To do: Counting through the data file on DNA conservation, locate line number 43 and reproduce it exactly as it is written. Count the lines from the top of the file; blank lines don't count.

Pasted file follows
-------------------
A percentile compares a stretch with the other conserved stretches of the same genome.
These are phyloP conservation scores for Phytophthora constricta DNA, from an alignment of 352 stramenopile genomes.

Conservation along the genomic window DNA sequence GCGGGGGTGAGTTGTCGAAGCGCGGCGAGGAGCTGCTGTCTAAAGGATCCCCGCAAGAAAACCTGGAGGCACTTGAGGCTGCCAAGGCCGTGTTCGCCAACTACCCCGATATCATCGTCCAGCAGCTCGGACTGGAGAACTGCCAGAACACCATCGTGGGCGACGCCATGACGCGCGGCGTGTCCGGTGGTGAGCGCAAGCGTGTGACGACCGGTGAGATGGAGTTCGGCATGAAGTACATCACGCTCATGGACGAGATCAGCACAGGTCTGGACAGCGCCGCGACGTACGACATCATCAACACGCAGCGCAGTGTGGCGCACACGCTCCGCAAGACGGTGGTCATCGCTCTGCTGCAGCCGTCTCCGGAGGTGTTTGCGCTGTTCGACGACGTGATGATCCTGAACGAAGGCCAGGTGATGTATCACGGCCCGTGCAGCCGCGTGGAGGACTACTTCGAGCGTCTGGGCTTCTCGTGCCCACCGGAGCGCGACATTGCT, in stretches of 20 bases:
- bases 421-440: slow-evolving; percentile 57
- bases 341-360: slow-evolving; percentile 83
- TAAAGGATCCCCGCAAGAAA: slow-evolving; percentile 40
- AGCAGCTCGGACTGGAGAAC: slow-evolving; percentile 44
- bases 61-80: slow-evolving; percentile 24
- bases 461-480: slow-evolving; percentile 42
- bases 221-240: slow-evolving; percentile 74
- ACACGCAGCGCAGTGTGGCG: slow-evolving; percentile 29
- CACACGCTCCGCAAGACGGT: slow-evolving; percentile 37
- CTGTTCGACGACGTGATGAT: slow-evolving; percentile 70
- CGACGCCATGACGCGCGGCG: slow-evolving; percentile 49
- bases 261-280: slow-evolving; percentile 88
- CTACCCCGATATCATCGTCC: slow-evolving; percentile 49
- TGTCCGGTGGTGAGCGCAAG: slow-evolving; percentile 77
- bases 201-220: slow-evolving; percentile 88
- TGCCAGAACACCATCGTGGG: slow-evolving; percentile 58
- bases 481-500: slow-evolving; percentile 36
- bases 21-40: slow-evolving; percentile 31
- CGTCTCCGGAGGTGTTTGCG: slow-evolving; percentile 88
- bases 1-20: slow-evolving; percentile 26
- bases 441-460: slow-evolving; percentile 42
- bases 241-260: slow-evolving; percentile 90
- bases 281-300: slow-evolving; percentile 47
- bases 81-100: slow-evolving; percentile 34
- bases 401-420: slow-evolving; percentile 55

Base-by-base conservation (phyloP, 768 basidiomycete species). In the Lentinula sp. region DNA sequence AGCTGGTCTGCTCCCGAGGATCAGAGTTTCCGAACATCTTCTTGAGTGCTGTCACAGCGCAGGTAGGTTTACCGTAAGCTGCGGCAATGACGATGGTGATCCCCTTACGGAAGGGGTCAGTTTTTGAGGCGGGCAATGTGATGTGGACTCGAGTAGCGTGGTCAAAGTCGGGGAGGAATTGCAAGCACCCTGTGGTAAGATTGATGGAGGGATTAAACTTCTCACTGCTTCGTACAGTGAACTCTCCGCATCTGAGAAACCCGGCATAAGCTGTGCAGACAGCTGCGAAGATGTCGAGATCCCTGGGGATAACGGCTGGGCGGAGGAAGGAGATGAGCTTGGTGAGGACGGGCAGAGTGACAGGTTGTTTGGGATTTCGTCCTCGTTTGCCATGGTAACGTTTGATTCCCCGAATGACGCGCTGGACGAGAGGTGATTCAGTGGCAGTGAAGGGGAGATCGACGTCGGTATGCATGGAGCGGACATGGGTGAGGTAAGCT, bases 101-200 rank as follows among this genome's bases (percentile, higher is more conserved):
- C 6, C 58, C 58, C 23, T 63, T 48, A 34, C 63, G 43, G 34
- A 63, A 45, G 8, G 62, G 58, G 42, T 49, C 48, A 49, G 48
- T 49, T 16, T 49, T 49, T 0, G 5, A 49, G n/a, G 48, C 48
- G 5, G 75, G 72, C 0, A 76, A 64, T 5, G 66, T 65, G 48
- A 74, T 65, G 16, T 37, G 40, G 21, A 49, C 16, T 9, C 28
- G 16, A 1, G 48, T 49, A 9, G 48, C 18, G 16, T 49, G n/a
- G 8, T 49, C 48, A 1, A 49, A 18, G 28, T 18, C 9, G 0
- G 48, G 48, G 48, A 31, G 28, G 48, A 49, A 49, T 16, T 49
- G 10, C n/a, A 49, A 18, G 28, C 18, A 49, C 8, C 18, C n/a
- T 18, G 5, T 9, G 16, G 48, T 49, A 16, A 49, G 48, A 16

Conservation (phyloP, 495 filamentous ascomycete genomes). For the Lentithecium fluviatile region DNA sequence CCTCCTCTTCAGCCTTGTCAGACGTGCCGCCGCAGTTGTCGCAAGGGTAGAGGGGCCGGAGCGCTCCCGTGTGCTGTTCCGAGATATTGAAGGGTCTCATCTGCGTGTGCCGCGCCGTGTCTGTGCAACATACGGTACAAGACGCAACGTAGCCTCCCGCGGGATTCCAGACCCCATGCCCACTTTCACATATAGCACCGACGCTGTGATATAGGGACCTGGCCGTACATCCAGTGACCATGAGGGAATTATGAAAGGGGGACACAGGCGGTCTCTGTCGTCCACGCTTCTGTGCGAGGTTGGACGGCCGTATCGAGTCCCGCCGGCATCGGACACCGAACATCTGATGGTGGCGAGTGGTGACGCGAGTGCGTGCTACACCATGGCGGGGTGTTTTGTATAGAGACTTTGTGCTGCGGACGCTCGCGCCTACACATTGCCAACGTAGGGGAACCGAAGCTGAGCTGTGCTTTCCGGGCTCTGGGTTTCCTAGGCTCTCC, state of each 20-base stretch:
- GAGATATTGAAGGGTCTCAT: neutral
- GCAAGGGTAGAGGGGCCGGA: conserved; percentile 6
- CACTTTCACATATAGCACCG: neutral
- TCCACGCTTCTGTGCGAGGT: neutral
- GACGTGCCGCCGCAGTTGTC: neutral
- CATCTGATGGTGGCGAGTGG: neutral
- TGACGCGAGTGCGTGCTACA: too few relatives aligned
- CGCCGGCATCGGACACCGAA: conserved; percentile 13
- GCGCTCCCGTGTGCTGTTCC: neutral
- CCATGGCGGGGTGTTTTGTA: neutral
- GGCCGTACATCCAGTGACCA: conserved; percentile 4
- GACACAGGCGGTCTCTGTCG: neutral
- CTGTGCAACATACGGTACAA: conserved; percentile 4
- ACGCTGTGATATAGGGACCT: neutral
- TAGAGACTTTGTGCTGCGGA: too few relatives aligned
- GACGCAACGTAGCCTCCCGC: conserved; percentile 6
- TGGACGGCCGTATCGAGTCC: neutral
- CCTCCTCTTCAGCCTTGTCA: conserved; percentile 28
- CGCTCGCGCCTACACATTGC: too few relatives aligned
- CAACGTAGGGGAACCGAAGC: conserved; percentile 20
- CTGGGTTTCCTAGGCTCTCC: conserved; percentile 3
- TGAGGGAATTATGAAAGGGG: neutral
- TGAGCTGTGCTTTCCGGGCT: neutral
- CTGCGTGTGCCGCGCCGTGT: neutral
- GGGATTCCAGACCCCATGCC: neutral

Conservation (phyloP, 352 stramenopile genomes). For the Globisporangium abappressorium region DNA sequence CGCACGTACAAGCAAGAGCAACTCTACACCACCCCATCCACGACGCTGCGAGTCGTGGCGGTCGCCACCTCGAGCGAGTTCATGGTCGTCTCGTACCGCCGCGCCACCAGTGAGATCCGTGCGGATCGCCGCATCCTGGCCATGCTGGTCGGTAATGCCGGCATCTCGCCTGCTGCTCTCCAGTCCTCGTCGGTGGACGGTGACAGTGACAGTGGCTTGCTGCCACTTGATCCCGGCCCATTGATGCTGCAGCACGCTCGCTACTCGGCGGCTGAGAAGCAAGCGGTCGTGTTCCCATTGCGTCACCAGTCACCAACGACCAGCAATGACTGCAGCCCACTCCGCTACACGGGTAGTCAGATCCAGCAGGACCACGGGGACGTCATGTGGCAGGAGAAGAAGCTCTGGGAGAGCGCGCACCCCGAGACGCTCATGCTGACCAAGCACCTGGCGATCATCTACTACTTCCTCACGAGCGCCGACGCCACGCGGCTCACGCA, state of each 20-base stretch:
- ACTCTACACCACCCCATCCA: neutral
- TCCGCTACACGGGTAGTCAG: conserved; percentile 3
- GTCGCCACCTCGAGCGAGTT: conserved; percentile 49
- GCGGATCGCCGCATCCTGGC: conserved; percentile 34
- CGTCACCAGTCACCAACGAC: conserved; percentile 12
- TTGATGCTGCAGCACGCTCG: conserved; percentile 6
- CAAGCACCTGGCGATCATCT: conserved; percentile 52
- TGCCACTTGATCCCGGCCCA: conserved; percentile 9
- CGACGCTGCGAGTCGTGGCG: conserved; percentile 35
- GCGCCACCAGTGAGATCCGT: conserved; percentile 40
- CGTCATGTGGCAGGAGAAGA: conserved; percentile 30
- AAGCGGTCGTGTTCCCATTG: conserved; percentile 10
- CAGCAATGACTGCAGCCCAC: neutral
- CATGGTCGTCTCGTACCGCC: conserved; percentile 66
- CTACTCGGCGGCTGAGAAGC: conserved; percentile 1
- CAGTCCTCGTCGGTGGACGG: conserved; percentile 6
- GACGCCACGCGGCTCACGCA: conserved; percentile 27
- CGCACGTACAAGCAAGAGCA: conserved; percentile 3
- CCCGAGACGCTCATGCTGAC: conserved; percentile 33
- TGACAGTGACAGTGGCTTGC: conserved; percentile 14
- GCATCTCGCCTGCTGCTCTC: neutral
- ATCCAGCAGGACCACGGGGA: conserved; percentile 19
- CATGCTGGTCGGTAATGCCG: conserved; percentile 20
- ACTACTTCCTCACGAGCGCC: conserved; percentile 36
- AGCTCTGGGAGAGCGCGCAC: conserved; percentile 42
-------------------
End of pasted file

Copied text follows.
- CACTTTCACATATAGCACCG: neutral